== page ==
Scott Washburn, assistant director of Augsburg College’s StepUP® program and a licensed alcohol and drug counselor, was one of three experts interviewed by MinnPost in an article examining the impact of Minnesota’s legalization of medical marijuana on teens’ views of the drug. Citing multiple studies, the article explains that there is growing concern that recent legalization of the drug will result in a lower perceived risk, which could result in increased teen use.
In the article, Washburn agrees that there is a correlation between the perceived risks associated with using a substance and actual use of it. He references an ongoing University of Michigan study that tracks high school students’ views and habits regarding a variety of substances. In looking at their data on tobacco and marijuana use, he says, “What’s noteworthy is that in 2010, those two lines crossed. Tobacco use started to decline in 1998 continuing up to 2014. But marijuana use continued to go up and eventually was higher than tobacco use.” Washburn attributes this reversal to our culture’s “significant shift in attitude about marijuana use.”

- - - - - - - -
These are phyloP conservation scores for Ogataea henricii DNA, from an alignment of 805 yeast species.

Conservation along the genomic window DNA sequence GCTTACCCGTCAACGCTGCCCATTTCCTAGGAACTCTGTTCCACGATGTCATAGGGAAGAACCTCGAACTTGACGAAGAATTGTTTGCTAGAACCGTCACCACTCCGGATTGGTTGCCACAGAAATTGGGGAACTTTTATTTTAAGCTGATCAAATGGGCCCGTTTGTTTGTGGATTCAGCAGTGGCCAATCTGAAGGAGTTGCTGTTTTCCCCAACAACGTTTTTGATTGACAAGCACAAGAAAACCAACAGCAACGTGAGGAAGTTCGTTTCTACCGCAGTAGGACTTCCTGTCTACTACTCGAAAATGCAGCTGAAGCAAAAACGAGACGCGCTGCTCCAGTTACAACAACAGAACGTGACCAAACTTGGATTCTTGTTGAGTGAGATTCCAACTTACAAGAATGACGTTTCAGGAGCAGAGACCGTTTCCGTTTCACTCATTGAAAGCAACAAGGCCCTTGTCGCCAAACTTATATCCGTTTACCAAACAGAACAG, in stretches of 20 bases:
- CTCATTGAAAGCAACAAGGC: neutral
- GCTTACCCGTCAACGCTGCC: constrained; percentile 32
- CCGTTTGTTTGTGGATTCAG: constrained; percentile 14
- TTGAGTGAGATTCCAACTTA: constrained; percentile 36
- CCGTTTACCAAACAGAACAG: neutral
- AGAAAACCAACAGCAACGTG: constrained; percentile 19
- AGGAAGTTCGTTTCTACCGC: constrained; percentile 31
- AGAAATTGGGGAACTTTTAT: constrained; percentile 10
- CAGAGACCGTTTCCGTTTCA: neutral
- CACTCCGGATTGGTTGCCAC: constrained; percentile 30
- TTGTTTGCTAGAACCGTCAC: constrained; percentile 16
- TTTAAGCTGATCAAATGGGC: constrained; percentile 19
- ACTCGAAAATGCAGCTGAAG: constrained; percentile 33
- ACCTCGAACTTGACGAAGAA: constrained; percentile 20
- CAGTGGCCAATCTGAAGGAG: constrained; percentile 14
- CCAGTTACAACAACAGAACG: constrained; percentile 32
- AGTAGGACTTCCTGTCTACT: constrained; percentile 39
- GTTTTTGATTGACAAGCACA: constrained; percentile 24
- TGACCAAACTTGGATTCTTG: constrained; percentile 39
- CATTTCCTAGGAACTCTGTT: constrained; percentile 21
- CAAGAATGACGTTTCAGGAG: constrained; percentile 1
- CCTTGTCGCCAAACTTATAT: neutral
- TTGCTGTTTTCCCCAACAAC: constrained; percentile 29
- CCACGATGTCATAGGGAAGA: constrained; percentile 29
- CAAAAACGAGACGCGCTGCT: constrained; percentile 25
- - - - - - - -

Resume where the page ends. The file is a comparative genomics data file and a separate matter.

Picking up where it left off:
Washburn then outlines his approach to unraveling what teens and students sometimes see as mixed messages, that the drug is medically beneficial while being potentially addictive and harmful. “I tell my students that just because a drug can harm you doesn’t also mean that it can’t help you,” he says in the article. He adds that, “Vicodin and Oxycodone are legal drugs, but just because they are prescribed by physicians for valid reasons doesn’t mean that they can’t be harmful and dangerous when used incorrectly.”
Read: ‘It’s just pot’: Does legalization of medical marijuana change teens’ attitudes about it? on the MinnPost site.